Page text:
When hundreds of high school students returned to Randolph Career and Technical Center on Sept. 5, following their summer vacations, they surprisingly saw their learning institution had undergone major renovations. Renovations included new lighting, fresh paint, and revamped classrooms, among other improvements. For Randolph students, the improvements also meant expansion of programs to include carpentry, masonry, plumbing & pipefitting, HVAC, computer-aided design (CAD), heavy equipment simulation, and entrepreneurship. Additionally, the popular electrical course was reinstated after a three-year absence.
The improvements were part of a partnership between Detroit Public Schools Community District (DPSCD), Detroit Employment Solutions Corporation (DESC), the City of Detroit and Mayor Mike Duggan’s Workforce Development Board. The price tag for renovations was $10 million, which was through funding and in-kind contributions from supporters and stakeholders on behalf of Randolph.
Principal Krista McKinney-King, who oversaw the renovations at Randolph, is excited for the students. “We think it’s going to energize them and help them get ready to get down to the business of learning these trades and build careers,” said McKinney-King.
One Randolph student that’s ready to get down to the business of learning following her summer vacation is high school senior Ja ‘Mea Delaine, whose home school is Mumford High School. Delaine attends Mumford the first half of the school day, where she takes required classes needed to graduate. The second-half of the day she takes skilled trade classes at Randolph.
“The construction trade program that I’m in this year is electrical,” said Delaine. “But for the past two years I’ve taken carpentry and have received a certificate. After graduation I plan to work for DTE as a lineman. This summer I worked in an internship program at DTE for eight weeks”
Delaine, who has a 3.5 GPA, believes Randolph’s skilled trade programs are extremely beneficial, because every high school graduate won’t attend college. Yet, each graduate needs some type of skilled training.
“If you complete one of Randolph’s skilled trade programs, your chance of getting a good paying job after high school is excellent. If I wanted to go to college, I could. However, I want to pursue a career at DTE right after high school, and Randolph has prepared me to do so.”
Skilled trades in high demand that lead to jobs are taught at Randolph, which is significant because of new construction projects of all sizes breaking ground across the city. According to a press release distributed by DPSCD, students at Randolph have the opportunity to gain hands-on experience for careers where entry-level positions range from $13 to $22 per hour.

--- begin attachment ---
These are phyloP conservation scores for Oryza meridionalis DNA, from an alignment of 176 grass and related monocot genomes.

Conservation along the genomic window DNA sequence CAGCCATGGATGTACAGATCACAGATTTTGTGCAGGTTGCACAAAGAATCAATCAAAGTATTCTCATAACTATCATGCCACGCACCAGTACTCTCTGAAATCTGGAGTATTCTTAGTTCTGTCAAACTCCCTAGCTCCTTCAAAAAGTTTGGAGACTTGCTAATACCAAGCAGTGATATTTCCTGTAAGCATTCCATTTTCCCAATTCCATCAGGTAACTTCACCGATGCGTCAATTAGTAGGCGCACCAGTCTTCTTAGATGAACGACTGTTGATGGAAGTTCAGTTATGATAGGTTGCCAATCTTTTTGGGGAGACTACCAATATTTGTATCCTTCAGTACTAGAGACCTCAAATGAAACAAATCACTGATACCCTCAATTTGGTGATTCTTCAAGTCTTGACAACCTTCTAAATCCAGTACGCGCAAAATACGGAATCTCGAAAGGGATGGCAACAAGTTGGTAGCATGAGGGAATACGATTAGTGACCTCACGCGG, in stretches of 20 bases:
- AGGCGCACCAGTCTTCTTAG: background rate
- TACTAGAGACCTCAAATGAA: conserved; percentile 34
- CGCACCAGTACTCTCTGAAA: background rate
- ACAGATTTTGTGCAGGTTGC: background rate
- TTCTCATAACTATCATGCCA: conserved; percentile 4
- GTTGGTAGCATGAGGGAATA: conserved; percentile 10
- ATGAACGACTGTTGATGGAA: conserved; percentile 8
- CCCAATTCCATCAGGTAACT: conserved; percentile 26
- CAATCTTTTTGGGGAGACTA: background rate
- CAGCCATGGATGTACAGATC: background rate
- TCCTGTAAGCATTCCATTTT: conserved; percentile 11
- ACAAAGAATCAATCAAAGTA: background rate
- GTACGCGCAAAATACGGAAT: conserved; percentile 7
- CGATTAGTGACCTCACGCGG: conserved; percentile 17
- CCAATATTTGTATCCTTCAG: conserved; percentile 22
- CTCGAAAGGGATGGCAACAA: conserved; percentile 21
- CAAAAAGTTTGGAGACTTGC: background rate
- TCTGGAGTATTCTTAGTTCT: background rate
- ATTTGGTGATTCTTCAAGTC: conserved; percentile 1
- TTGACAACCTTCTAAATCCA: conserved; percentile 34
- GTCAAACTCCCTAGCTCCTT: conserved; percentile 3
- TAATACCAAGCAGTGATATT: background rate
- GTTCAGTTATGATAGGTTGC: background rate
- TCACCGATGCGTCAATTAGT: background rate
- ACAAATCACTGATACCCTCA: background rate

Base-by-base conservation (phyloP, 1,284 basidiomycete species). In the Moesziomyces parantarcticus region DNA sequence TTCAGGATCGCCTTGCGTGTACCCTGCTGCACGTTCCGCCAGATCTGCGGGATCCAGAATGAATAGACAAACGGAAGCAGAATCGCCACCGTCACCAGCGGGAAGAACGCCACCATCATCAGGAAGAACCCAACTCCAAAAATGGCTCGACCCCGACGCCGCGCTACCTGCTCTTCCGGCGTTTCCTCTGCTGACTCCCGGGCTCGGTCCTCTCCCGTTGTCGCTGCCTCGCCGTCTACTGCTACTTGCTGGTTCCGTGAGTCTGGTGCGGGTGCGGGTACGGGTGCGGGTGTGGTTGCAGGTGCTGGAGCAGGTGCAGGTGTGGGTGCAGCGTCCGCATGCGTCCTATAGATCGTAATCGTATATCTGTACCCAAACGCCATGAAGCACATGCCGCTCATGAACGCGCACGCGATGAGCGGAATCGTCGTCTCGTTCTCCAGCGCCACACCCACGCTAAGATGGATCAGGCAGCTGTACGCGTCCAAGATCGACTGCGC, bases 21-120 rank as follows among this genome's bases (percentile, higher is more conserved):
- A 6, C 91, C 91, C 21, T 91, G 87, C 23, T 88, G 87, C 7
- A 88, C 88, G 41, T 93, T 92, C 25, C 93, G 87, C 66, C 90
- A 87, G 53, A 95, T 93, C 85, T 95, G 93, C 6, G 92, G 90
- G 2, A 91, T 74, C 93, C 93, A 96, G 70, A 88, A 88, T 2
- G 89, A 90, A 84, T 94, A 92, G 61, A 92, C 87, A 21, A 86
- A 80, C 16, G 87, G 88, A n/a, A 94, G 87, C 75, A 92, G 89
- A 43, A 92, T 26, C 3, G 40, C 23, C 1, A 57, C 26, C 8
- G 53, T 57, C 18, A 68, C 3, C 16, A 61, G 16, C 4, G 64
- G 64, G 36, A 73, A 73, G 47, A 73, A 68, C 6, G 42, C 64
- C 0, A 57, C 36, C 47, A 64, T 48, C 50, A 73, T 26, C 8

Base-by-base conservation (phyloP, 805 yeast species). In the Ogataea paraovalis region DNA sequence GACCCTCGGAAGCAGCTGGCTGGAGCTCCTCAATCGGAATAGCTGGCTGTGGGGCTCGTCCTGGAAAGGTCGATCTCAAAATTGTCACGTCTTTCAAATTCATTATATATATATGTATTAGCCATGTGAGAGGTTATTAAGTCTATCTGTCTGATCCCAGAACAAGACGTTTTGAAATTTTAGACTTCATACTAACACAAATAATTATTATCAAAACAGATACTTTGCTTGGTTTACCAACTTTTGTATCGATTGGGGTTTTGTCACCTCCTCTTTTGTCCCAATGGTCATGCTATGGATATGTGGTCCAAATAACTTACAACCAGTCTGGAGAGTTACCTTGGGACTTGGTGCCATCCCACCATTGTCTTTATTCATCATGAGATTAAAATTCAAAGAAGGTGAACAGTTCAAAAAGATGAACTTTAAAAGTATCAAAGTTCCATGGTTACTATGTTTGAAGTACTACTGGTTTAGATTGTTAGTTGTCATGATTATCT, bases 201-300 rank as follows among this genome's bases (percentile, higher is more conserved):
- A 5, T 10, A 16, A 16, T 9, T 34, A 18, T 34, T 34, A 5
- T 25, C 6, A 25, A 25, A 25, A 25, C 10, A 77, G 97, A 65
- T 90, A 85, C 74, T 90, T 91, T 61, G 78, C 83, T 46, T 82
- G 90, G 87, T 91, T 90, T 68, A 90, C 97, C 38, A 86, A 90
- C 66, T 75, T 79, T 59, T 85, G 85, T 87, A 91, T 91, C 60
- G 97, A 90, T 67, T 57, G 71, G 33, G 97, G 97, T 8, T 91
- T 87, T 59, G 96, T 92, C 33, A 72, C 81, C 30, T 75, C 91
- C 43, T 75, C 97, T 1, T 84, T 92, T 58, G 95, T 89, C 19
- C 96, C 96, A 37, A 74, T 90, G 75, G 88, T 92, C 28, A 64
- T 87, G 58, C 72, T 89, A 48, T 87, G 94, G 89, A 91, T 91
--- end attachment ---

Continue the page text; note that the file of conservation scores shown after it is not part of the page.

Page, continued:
With support from industry partners, students learn from local unions and construction contractors, with the potential to experience paid internships while in school and apprenticeship programs upon graduation. Randolph is also beginning to expand its traditional skilled trade programs to include training in robotics, coding, cybersecurity and medical professions.
“There is a need to create multiple pathways for students because we realize all our students have different talents,” said DPSCD Superintendent Dr. Nikolai Vitti. “We need to have high school be a springboard to college or the world of work, and what has begun here at Randolph is a great example of providing students with the skills they need to help reach their potential.”
Dearius Keller, who graduated earlier this year from Randolph and East English Village Preparatory Academy, is in pursuit of reaching his full potential. Keller, now a freshman at Eastern Michigan University, is majoring in mechanical engineering.
“I have a two-year certificate in masonry from Randolph Career and Technical Center, which I’m very proud of,” said Keller, who attended Randolph for three years. “I want to one-day use what I’ve learned in masonry from Randolph and combine it with the college degree in mechanical engineering that I will earn from Eastern. While I could have gone straight into a masonry apprenticeship after I graduated from Randolph, I wanted to go to college to pursue my dream of becoming a mechanical engineer.”
DPSCD high school students in grades 10 through 12 are eligible to enroll in the half-day skilled trades programs (mornings or afternoons) at Randolph, located at 17101 Hubbell on the city’s west side. Transportation from home high schools is available to participating students. For more information on Randolph Career and Technical Center’s skilled trade programs, call 313.494.7100 or log on http://detroitk12.org/enroll/.
Source: Michigan Chronicle